James: Wooh… oh man, this is a deep subject. When we were going into the idea of making this setting, one thing we wanted to avoid was the stereotypical fantasy mythology. You know, you have a pantheon, you have a “God of X” and a “God of Y,” and a “God of Z” and a “God of E to G,” and just a bazillion gods: a god for every occasion. Everyone worships a different god, and you really don’t divide it up by culture so much. The gods are just all objective, and everyone worships a different one, and they’re all cool with that. That’s appealing to D&D and modern sensibilities. But that certainly has never been the case in Europe. Except, maybe, in the Roman Empire, for a brief time, was it that open. It really kills a lot of the interest of a medieval, European-esque setting, where half of the fun of the history of that period was how messed up the religious scene was. So the mythology and the cosmology of the setting is meant to be evocative of that. It isn’t just a straight copy of Christianity and Islam, of Judaism and all that. It’s different. [But] we did draw very heavily from Judeo-Christian mythology for a lot of what’s going on, and I will not explain because part of the fun of the game [is] trying to figure out what the heck is actually going on in the stars of this world. The gods must be crazy—what are they doing? Figuring that out is half the fun. A few of our fans are very dedicated to trying to figure that out. Essentially, there are two principal deities that are well-known. In Western Vosca and Central/Eastern Vosca, Karthack, and the desert to the southeast, you have Genosus, which is the Sun God. All of his worshippers are in the West right now, and that represents Europe, per se. So you have Genosism, which is sort of a Catholic-esque religion built around the sun god Genosus. There’s an eclipse every thirty days, and it is believed that the Sun God comes down from the sky down to his temple, where he chills for a day every month. But while he’s gone, dark forces can enter the world and start messing things up. So he has to come back out and drive them out. But no-one ever sees that. They just see the sun go out, and then monsters invade. Then they hole up in their towns for a night, and then wait for stuff to go away so they can go out and get back to work. Then there’s the Bocanadessia, the moon goddess of Karthack. And so, this deity was, according to legend, lured down to Earth and captured by the Karthacks. Their god-king was determined to prove his mastery over the cosmos, so he kidnapped the moon, basically. And then bad things started happening. People revolted against the king, cast him out, and then released the moon goddess, who then agreed to rule them through the medium of another god king, who’d be her husband. So these are the dominant religions, now. How true either of them actually are is not really knowable, unless you’re going to break into the royal palace of Karthack and see if they have a moon goddess hidden in there somewhere. Which, granted, would be a cool adventure. Or if you went to the solar temple of Genosus, named after the god, and see if he actually does come down there once a month. You could do that. But the problem, the first problem, is that to at least some extent the religions must be legitimate because of the Ascendants. Certain humans, when they die, come back. And they come back as sort of these almost Demigod-like figures. The followers of Genosus are called Paladins, and they have halos when they stand in direct sunlight. If they hit things that fit a certain qualification of evil, decided by their religion, the things just burst into flames.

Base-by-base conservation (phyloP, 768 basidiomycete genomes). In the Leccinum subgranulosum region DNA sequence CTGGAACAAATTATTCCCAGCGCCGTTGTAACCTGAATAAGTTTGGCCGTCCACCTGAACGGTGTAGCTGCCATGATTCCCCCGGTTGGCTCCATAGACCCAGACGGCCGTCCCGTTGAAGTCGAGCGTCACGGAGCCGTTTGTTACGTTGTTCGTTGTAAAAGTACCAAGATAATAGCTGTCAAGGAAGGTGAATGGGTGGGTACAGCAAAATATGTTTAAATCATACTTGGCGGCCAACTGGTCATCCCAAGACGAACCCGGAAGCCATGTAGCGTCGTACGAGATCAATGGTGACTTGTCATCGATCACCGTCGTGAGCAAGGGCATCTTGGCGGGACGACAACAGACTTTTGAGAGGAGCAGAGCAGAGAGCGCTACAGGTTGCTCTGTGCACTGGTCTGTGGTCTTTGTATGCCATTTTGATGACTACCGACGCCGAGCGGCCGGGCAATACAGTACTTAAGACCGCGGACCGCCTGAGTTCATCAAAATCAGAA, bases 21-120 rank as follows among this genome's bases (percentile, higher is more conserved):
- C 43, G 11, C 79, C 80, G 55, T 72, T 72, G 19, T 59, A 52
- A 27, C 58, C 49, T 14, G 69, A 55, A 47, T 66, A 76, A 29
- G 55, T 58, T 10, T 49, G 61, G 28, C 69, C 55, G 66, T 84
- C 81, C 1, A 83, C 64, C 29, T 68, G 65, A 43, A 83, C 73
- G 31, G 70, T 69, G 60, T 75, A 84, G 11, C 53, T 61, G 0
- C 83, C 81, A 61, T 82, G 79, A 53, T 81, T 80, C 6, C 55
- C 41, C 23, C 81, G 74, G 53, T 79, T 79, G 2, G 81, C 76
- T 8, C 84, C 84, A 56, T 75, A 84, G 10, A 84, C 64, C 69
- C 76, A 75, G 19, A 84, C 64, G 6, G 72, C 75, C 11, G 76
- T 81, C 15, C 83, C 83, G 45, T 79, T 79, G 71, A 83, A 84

Q: Did you say “Paladin” or “Paragon?”


Zach: Paladins.


James: Paladins, in a stereotypical D&D sense. The one difference is that they’re not serving “good” or “evil,” particularly. That’s not how they see it. I guess they see it like that, they see “actually, yeah, we’re the good guys!” But their powers are centered around what their god believes to be good. If Genosus says that left-handed people are evil, then a paladin can smite a left-handed guy and they would explode, regardless of whatever ethical argument you might make to the paladin. It’s more of a religious thing. On the other side, you have the Silver Guard, who are said to be the actual children of the goddess. Bocanadessia reincarnated the followers… her followers who are sufficiently good are reincarnated as demigods. I think they have ice powers, they can freeze things. They can mark people and make and cure disease. They’re supposed to be more of a mysterious, beautiful and distant, unknowable demigod as opposed to the Paladins being more of this superman, “God’s Personal Ass-stomping Machine” kind of demigods. Hercules versus… Orpheus? Yes, [a] Hercules versus Orpheus sort of thing.


Q: So if I wanted to be a wizard, and I wanted to work magic, how would that work? Would I be looked down upon by the gods? Would I have to keep from being burned at the stake as a warlock or something like that?


Illustration of the Witch of Endor conjuring the spirit of Samuel, a Biblical portrayal of necromancy. By William Faithorne or his sonne William Faithorne the Younger – English Wikipedia [1], Public Domain. Acquired at Wikimedia Commons.